Before the vote in 2016, Chancellor George Osborne said that up to 820,000 jobs could be lost if Britain decided to leave the EU.
But, almost two years later, the workforce has grown to 32.34million – the highest since records began in 1971, according to the Office for National Statistics.
More than half a million of these are jobs that have been created since the referendum in June 2016.
A total of 609,000 more people are in employment since Britain voted to leave the EU.
Since the start of this year, more than 2,000 jobseekers have found work each day, on average.
The number of jobless people fell by 46,000 in the first three months of 2018 – bringing the unemployed total to 1.42 million, with 2,189 people getting jobs every day.
Meanwhile, the French and German economy have both struggled at the start of the year.
Figures from Eurostat showed that growth in Germany slowed from 0.6 per cent to 0.3 per cent in the first quarter.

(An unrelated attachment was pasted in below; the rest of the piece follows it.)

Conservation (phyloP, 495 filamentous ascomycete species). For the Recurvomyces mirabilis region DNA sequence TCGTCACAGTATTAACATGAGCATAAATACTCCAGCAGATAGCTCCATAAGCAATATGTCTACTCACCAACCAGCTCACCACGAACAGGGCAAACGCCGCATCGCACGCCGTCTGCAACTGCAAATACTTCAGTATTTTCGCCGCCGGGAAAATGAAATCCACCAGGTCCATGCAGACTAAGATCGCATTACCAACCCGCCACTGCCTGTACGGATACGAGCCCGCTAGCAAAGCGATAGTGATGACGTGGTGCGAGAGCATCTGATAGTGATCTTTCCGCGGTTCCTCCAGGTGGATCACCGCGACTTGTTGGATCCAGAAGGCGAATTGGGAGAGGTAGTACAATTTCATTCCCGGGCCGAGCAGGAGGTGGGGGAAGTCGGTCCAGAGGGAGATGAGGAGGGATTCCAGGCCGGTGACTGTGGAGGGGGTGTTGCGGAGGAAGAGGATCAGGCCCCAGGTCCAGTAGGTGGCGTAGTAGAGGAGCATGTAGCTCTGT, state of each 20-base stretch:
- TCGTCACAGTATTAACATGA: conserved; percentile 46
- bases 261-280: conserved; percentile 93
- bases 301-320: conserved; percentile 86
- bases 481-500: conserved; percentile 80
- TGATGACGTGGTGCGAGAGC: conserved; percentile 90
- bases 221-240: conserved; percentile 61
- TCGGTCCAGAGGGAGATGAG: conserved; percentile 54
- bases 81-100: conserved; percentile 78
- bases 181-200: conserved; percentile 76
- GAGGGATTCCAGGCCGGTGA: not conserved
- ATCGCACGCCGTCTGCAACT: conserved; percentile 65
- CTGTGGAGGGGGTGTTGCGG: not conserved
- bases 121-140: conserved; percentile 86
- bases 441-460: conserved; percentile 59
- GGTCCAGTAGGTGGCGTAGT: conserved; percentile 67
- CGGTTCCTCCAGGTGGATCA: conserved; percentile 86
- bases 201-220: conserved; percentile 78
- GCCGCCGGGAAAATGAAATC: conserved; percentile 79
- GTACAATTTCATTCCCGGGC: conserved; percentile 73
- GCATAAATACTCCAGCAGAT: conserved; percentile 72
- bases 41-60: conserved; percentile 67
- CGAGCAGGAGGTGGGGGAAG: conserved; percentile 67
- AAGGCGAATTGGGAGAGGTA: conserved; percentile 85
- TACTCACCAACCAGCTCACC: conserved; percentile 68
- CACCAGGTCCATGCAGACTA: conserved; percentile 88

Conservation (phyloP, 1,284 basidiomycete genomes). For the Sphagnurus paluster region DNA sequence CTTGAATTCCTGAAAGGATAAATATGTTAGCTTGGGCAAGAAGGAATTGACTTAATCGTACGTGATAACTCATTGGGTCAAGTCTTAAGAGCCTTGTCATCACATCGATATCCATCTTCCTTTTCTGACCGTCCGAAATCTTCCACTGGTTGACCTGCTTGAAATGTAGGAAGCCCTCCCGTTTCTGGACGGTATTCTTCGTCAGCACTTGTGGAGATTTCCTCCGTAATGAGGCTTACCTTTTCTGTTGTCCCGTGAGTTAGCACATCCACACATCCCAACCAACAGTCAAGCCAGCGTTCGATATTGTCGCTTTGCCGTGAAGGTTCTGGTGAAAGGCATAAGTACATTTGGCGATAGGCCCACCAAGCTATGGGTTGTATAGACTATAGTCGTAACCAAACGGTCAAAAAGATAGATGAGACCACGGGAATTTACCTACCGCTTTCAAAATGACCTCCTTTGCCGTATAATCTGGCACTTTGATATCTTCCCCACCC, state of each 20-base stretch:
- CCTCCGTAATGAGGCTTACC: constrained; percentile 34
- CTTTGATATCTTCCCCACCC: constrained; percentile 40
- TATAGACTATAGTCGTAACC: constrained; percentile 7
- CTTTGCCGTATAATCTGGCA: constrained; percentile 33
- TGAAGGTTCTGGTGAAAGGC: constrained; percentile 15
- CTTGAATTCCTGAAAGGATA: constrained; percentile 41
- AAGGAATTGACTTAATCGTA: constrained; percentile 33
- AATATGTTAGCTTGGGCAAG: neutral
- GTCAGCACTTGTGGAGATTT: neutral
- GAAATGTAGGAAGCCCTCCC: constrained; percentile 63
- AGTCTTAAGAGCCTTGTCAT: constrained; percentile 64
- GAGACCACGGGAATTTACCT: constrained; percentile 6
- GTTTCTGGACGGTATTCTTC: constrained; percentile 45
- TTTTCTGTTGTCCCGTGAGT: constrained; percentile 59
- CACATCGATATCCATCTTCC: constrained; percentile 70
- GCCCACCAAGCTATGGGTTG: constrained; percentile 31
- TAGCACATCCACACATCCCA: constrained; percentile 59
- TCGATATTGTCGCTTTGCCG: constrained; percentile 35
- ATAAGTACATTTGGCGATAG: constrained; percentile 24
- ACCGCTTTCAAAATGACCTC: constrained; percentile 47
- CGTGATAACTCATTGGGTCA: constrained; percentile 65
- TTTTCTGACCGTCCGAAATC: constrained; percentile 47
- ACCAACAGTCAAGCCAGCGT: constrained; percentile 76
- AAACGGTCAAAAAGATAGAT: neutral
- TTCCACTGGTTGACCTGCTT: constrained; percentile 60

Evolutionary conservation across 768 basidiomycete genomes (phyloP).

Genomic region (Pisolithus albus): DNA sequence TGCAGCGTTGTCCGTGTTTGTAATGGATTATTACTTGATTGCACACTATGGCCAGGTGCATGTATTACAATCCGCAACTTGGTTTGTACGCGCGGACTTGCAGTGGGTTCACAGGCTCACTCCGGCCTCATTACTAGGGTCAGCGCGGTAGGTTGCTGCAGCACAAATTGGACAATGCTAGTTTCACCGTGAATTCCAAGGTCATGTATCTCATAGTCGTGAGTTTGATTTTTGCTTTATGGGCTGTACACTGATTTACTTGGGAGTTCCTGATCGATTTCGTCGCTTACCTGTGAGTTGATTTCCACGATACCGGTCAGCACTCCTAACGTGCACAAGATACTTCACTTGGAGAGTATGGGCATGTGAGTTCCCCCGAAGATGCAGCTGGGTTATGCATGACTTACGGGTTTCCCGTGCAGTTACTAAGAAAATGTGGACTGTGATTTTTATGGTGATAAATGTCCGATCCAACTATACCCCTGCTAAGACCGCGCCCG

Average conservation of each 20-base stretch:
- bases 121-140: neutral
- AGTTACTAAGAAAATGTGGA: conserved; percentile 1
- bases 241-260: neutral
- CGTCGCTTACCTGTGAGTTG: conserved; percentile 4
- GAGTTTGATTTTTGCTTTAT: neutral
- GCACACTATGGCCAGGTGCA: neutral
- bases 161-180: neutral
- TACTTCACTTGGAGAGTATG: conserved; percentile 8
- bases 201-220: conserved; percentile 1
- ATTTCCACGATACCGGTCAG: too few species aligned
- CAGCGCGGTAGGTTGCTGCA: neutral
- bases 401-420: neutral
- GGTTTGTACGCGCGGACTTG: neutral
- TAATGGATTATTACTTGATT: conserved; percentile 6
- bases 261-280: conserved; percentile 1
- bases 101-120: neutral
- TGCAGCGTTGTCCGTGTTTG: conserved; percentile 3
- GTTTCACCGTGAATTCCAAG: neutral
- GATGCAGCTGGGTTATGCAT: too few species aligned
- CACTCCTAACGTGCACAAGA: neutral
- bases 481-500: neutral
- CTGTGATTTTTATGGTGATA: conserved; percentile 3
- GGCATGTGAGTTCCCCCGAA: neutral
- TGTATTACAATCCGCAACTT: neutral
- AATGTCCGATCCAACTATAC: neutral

In France, growth dropped form 0.7 per cent to 0.3 per cent over the same period.
Brexiteers say the figures prove how ridiculous Project Fear was.
Leave campaigning MP Andrew Bridgen said: “Britain has nothing to fear from taking back control of its money, its borders, and its laws.
Meanwhile, Remainer Chancellor Philip Hammond said: “We can be proud of our record on jobs.
“The unemployment rate is at its lowest in over 40 years.”
The Office for National Statistics report also confirmed wages are rising quicker than they have done in the last three years.
On average, pay has risen to £484 a week, accounting for three per cent more money in the average pocket.